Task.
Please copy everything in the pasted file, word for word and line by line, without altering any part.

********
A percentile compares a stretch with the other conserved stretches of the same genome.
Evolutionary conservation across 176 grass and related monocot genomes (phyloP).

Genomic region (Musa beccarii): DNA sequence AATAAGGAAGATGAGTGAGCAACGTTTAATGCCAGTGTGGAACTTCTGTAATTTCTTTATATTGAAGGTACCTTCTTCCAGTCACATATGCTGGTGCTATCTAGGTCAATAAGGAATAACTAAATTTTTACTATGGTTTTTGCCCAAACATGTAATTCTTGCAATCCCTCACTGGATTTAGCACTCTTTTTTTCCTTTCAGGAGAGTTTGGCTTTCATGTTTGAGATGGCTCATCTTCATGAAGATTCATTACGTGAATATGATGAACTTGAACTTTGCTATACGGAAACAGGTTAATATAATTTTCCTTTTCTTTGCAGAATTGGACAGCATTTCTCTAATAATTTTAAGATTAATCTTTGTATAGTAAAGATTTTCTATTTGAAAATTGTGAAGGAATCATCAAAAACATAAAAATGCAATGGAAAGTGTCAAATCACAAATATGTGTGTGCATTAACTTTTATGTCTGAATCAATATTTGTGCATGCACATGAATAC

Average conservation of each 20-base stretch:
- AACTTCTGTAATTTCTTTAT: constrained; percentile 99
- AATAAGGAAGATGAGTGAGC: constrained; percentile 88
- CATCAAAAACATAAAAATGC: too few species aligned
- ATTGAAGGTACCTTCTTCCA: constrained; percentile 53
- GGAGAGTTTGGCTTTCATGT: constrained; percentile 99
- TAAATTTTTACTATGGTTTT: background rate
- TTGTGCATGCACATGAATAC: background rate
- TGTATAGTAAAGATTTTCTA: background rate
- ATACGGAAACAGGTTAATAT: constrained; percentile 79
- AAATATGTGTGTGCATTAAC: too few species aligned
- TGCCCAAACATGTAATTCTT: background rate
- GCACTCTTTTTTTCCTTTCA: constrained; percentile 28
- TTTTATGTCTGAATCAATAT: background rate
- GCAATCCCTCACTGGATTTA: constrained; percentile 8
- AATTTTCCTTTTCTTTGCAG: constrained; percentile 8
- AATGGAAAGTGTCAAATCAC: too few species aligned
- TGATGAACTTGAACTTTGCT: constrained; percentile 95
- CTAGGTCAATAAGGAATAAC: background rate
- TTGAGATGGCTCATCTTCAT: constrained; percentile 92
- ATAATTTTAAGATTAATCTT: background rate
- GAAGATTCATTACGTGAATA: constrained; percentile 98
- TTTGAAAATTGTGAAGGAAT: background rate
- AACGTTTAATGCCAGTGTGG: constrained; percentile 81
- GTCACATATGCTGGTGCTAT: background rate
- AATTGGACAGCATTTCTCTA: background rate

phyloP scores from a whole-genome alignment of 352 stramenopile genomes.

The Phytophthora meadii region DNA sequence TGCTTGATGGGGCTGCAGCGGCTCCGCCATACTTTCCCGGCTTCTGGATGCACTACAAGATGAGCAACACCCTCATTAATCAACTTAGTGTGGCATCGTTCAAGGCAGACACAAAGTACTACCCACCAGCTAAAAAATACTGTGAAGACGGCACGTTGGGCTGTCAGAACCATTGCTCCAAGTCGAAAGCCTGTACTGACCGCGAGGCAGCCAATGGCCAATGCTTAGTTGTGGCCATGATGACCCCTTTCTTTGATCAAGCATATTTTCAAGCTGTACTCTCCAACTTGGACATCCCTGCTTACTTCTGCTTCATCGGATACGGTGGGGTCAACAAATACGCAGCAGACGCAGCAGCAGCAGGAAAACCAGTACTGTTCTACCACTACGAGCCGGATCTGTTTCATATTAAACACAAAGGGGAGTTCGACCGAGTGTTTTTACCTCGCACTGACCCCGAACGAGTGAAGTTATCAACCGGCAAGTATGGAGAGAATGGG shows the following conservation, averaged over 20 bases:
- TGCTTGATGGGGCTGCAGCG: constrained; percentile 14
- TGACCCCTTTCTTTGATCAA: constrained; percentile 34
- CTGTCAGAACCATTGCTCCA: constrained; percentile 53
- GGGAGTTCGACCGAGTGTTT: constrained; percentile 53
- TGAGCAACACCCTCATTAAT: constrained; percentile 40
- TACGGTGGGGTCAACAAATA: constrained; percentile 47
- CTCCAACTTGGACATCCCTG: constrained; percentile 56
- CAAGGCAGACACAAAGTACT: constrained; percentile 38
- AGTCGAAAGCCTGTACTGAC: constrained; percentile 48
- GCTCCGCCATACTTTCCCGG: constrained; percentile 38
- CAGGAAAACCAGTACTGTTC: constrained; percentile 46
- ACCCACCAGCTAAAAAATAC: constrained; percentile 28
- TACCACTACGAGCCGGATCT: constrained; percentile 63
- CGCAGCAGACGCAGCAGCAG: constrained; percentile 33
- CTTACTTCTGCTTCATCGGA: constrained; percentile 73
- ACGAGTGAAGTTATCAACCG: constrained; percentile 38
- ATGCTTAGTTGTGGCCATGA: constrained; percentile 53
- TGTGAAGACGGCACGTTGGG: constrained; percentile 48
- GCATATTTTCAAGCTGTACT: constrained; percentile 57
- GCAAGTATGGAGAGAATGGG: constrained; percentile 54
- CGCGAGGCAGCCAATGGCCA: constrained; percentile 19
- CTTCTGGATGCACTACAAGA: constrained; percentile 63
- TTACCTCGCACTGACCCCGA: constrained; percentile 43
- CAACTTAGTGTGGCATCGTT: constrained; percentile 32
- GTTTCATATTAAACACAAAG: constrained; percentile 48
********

A percentile compares a stretch with the other conserved stretches of the same genome.
Evolutionary conservation across 176 grass and related monocot genomes (phyloP).

Genomic region (Musa beccarii): DNA sequence AATAAGGAAGATGAGTGAGCAACGTTTAATGCCAGTGTGGAACTTCTGTAATTTCTTTATATTGAAGGTACCTTCTTCCAGTCACATATGCTGGTGCTATCTAGGTCAATAAGGAATAACTAAATTTTTACTATGGTTTTTGCCCAAACATGTAATTCTTGCAATCCCTCACTGGATTTAGCACTCTTTTTTTCCTTTCAGGAGAGTTTGGCTTTCATGTTTGAGATGGCTCATCTTCATGAAGATTCATTACGTGAATATGATGAACTTGAACTTTGCTATACGGAAACAGGTTAATATAATTTTCCTTTTCTTTGCAGAATTGGACAGCATTTCTCTAATAATTTTAAGATTAATCTTTGTATAGTAAAGATTTTCTATTTGAAAATTGTGAAGGAATCATCAAAAACATAAAAATGCAATGGAAAGTGTCAAATCACAAATATGTGTGTGCATTAACTTTTATGTCTGAATCAATATTTGTGCATGCACATGAATAC

Average conservation of each 20-base stretch:
- AACTTCTGTAATTTCTTTAT: constrained; percentile 99
- AATAAGGAAGATGAGTGAGC: constrained; percentile 88
- CATCAAAAACATAAAAATGC: too few species aligned
- ATTGAAGGTACCTTCTTCCA: constrained; percentile 53
- GGAGAGTTTGGCTTTCATGT: constrained; percentile 99
- TAAATTTTTACTATGGTTTT: background rate
- TTGTGCATGCACATGAATAC: background rate
- TGTATAGTAAAGATTTTCTA: background rate
- ATACGGAAACAGGTTAATAT: constrained; percentile 79
- AAATATGTGTGTGCATTAAC: too few species aligned
- TGCCCAAACATGTAATTCTT: background rate
- GCACTCTTTTTTTCCTTTCA: constrained; percentile 28
- TTTTATGTCTGAATCAATAT: background rate
- GCAATCCCTCACTGGATTTA: constrained; percentile 8
- AATTTTCCTTTTCTTTGCAG: constrained; percentile 8
- AATGGAAAGTGTCAAATCAC: too few species aligned
- TGATGAACTTGAACTTTGCT: constrained; percentile 95
- CTAGGTCAATAAGGAATAAC: background rate
- TTGAGATGGCTCATCTTCAT: constrained; percentile 92
- ATAATTTTAAGATTAATCTT: background rate
- GAAGATTCATTACGTGAATA: constrained; percentile 98
- TTTGAAAATTGTGAAGGAAT: background rate
- AACGTTTAATGCCAGTGTGG: constrained; percentile 81
- GTCACATATGCTGGTGCTAT: background rate
- AATTGGACAGCATTTCTCTA: background rate

phyloP scores from a whole-genome alignment of 352 stramenopile genomes.

The Phytophthora meadii region DNA sequence TGCTTGATGGGGCTGCAGCGGCTCCGCCATACTTTCCCGGCTTCTGGATGCACTACAAGATGAGCAACACCCTCATTAATCAACTTAGTGTGGCATCGTTCAAGGCAGACACAAAGTACTACCCACCAGCTAAAAAATACTGTGAAGACGGCACGTTGGGCTGTCAGAACCATTGCTCCAAGTCGAAAGCCTGTACTGACCGCGAGGCAGCCAATGGCCAATGCTTAGTTGTGGCCATGATGACCCCTTTCTTTGATCAAGCATATTTTCAAGCTGTACTCTCCAACTTGGACATCCCTGCTTACTTCTGCTTCATCGGATACGGTGGGGTCAACAAATACGCAGCAGACGCAGCAGCAGCAGGAAAACCAGTACTGTTCTACCACTACGAGCCGGATCTGTTTCATATTAAACACAAAGGGGAGTTCGACCGAGTGTTTTTACCTCGCACTGACCCCGAACGAGTGAAGTTATCAACCGGCAAGTATGGAGAGAATGGG shows the following conservation, averaged over 20 bases:
- TGCTTGATGGGGCTGCAGCG: constrained; percentile 14
- TGACCCCTTTCTTTGATCAA: constrained; percentile 34
- CTGTCAGAACCATTGCTCCA: constrained; percentile 53
- GGGAGTTCGACCGAGTGTTT: constrained; percentile 53
- TGAGCAACACCCTCATTAAT: constrained; percentile 40
- TACGGTGGGGTCAACAAATA: constrained; percentile 47
- CTCCAACTTGGACATCCCTG: constrained; percentile 56
- CAAGGCAGACACAAAGTACT: constrained; percentile 38
- AGTCGAAAGCCTGTACTGAC: constrained; percentile 48
- GCTCCGCCATACTTTCCCGG: constrained; percentile 38
- CAGGAAAACCAGTACTGTTC: constrained; percentile 46
- ACCCACCAGCTAAAAAATAC: constrained; percentile 28
- TACCACTACGAGCCGGATCT: constrained; percentile 63
- CGCAGCAGACGCAGCAGCAG: constrained; percentile 33
- CTTACTTCTGCTTCATCGGA: constrained; percentile 73
- ACGAGTGAAGTTATCAACCG: constrained; percentile 38
- ATGCTTAGTTGTGGCCATGA: constrained; percentile 53
- TGTGAAGACGGCACGTTGGG: constrained; percentile 48
- GCATATTTTCAAGCTGTACT: constrained; percentile 57
- GCAAGTATGGAGAGAATGGG: constrained; percentile 54
- CGCGAGGCAGCCAATGGCCA: constrained; percentile 19
- CTTCTGGATGCACTACAAGA: constrained; percentile 63
- TTACCTCGCACTGACCCCGA: constrained; percentile 43
- CAACTTAGTGTGGCATCGTT: constrained; percentile 32
- GTTTCATATTAAACACAAAG: constrained; percentile 48